Ace-K: Frequently asked Questions
More than 90 studies have been conducted on the safety of Ace-K and they have consistently shown that this sweetener is safe for human consumption. Millions of people around the world have been enjoying foods and beverages containing Ace-K for nearly 40 years. Since its international introduction in 1983, Ace-K has been used in more than 5,000 products and has been granted approval in over 100 countries around the world.
What is Acesulfame Potassium?
Acesulfame Potassium is a high-intensity sweetener used in over 5,000 products in over 100 countries around the world. Acesulfame Potassium is calorie-free and is 200 times sweeter than sugar. Acesulfame Potassium has excellent storage, temperature, and pH stability, and can be added to all common food products. Acesulfame Potassium is not metabolized by the body but is excreted unchanged.
Is Acesulfame Potassium safe?
Yes. On the basis of over 90 scientific studies, the relevant national and international regulatory agencies have classified Acesulfame Potassium as safe for human consumption. The internationally recognized Joint Expert Committee on Food Additives of the Food and Agriculture Organization (FAO) of the United Nations and the World Health Organization (WHO) repeatedly examined and evaluated data from Acesulfame Potassium studies and deemed it safe for use in food. Similarly, the U.S. Food and Drug Administration (FDA) has approved Acesulfame Potassium as safe for consumption as a food additive. The Scientific Committee on Food of the European Union has also come to a positive assessment along with national health authorities in various countries such as Canada, Australia and Japan. Acesulfame Potassium is approved in more than 100 countries and is used in over 5,000 food and beverage products worldwide.
Does Acesulfame Potassium cause cancer?
No. All substances that are intended to be added to food must undergo extensive tests to ensure their safety. At the center of these studies are tests to determine whether the substances have any carcinogenic or cancer-promoting effect. Only substances not suspected of having such an effect are approved for use in food by the relevant agencies.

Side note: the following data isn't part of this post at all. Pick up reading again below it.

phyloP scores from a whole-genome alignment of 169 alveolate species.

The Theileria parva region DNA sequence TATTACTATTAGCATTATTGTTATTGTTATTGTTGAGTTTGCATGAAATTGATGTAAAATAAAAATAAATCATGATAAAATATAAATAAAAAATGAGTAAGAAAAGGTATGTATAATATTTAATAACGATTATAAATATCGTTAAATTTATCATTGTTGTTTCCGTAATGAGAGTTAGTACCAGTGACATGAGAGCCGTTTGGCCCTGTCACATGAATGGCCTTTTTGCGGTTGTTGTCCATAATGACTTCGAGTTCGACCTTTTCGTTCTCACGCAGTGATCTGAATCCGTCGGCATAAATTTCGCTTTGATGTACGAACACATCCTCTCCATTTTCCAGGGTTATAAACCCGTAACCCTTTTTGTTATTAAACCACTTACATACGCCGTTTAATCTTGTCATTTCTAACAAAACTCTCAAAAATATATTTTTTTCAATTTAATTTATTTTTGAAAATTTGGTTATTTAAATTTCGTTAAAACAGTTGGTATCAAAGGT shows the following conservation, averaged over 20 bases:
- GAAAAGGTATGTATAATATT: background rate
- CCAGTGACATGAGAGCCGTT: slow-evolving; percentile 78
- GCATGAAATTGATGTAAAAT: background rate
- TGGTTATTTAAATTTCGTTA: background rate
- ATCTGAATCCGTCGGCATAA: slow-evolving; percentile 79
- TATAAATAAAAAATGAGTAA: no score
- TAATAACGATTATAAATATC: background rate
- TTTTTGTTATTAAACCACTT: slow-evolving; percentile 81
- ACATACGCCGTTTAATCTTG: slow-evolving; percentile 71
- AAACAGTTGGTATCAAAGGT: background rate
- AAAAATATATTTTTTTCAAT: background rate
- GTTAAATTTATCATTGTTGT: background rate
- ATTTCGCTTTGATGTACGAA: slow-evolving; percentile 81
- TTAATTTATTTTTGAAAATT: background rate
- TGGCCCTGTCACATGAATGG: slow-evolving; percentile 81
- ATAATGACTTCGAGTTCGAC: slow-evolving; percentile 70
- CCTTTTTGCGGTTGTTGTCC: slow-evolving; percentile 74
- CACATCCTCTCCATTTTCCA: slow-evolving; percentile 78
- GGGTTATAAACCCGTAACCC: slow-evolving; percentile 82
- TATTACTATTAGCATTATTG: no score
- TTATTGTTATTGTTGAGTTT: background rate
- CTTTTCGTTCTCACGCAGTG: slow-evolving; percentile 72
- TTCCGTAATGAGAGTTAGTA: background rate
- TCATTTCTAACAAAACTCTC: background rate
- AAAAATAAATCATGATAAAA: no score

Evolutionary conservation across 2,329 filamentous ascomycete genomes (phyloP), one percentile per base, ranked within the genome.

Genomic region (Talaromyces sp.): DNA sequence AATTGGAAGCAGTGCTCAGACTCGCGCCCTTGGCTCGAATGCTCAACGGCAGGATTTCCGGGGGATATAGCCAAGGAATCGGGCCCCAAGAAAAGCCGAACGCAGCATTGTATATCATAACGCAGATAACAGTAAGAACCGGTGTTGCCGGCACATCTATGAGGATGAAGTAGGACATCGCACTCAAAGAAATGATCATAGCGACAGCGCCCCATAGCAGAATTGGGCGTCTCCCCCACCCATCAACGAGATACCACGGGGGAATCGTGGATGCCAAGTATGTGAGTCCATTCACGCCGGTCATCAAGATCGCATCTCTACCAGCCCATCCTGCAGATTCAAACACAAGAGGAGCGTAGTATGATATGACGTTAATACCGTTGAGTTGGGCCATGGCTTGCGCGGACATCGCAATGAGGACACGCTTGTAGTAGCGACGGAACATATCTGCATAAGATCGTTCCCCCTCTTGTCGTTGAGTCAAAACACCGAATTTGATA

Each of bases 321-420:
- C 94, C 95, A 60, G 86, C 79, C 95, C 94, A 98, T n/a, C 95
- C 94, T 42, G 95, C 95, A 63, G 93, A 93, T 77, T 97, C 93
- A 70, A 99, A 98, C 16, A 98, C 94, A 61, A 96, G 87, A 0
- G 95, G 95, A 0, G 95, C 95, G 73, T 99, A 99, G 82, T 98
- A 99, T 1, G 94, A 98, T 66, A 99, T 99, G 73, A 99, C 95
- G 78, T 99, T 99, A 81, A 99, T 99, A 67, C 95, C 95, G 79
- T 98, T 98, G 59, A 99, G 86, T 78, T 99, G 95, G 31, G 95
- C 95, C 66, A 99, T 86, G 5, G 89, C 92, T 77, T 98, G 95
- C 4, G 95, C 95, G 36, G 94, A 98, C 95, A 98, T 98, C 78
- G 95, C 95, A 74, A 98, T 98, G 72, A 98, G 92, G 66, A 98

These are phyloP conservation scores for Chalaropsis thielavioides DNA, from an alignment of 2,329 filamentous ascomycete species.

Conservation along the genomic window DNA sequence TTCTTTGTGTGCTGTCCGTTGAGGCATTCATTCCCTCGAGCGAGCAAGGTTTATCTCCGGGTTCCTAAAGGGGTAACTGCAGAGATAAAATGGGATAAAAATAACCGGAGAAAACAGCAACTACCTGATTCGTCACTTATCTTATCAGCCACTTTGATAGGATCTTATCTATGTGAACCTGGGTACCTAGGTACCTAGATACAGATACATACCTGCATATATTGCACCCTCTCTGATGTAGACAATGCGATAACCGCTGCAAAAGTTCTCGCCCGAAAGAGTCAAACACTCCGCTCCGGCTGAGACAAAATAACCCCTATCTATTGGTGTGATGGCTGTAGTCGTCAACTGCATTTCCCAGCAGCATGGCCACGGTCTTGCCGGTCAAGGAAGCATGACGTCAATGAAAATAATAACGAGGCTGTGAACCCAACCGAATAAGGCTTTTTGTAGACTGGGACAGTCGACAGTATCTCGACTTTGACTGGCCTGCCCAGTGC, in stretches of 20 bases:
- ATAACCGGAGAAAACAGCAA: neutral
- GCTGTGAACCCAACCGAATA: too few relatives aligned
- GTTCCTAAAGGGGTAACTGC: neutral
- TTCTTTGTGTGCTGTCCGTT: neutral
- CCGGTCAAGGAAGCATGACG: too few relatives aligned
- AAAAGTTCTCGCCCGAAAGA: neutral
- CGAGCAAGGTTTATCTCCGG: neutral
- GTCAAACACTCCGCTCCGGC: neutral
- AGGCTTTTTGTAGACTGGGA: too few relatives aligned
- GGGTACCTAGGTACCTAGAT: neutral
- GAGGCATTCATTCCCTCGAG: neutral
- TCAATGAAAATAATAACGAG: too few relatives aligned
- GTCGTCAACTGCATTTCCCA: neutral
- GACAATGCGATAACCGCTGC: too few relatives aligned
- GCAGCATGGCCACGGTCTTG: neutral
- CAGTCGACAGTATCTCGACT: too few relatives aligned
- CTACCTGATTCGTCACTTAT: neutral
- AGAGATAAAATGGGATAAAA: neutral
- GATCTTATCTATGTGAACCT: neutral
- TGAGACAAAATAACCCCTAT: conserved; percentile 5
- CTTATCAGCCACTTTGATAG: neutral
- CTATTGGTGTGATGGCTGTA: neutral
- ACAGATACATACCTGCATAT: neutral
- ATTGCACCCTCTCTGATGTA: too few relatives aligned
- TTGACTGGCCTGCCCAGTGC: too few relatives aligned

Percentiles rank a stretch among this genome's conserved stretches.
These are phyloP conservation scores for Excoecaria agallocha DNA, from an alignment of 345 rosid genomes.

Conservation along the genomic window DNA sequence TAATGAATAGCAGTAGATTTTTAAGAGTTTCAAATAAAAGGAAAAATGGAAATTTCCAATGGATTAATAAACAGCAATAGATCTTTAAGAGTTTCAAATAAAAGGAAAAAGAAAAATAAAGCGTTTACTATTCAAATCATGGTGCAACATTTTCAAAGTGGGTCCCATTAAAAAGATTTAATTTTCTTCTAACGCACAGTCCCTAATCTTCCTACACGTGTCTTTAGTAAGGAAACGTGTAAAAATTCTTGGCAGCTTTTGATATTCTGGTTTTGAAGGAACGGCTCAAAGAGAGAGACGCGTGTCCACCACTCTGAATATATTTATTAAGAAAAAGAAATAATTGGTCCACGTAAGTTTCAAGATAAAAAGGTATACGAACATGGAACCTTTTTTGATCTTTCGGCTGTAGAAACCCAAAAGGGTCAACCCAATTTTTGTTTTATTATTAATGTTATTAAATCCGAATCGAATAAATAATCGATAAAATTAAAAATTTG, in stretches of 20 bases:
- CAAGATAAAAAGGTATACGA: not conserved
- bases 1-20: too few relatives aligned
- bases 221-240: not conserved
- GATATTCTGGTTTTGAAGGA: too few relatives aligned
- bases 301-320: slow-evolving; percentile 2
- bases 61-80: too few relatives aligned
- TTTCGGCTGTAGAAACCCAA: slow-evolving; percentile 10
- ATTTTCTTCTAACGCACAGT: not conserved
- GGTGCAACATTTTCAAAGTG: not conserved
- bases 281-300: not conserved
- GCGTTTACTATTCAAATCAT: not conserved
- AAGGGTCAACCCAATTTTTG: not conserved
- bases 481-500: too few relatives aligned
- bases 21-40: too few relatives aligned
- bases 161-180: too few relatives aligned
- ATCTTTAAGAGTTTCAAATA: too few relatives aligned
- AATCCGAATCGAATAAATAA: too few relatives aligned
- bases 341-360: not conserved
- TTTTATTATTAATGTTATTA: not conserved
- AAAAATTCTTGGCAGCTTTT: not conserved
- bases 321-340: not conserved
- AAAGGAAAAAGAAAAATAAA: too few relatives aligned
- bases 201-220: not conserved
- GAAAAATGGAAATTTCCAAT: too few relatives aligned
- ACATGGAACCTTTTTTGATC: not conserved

Does Acesulfame Potassium cause headaches?
No. In today’s society, headaches are commonplace. Headaches can have many causes, such as stress, long hours in front of a computer screen, etc. There are no indications that Acesulfame Potassium could be responsible for the occurrence of headaches.
May pregnant women consume Acesulfame Potassium?
Yes. The Scientific Committee on Food of the European Union (SCF) published an opinion on the applicability of the ADI (Acceptable Daily Intake) for food additives and stated, “The ADI covers adequately exposure during all live stages including special emphasis on reproductive cells, on the fetus and on the young and old organism”.
Although calorie-free sweeteners can be safely used by pregnant women, caloric restriction is not generally encouraged during pregnancy due to increased energy needs of pregnant women. However, those women who relegate intake of calories to foods that supply appropriate nutrition can utilize calorie-free sweeteners to satisfy sweet cravings.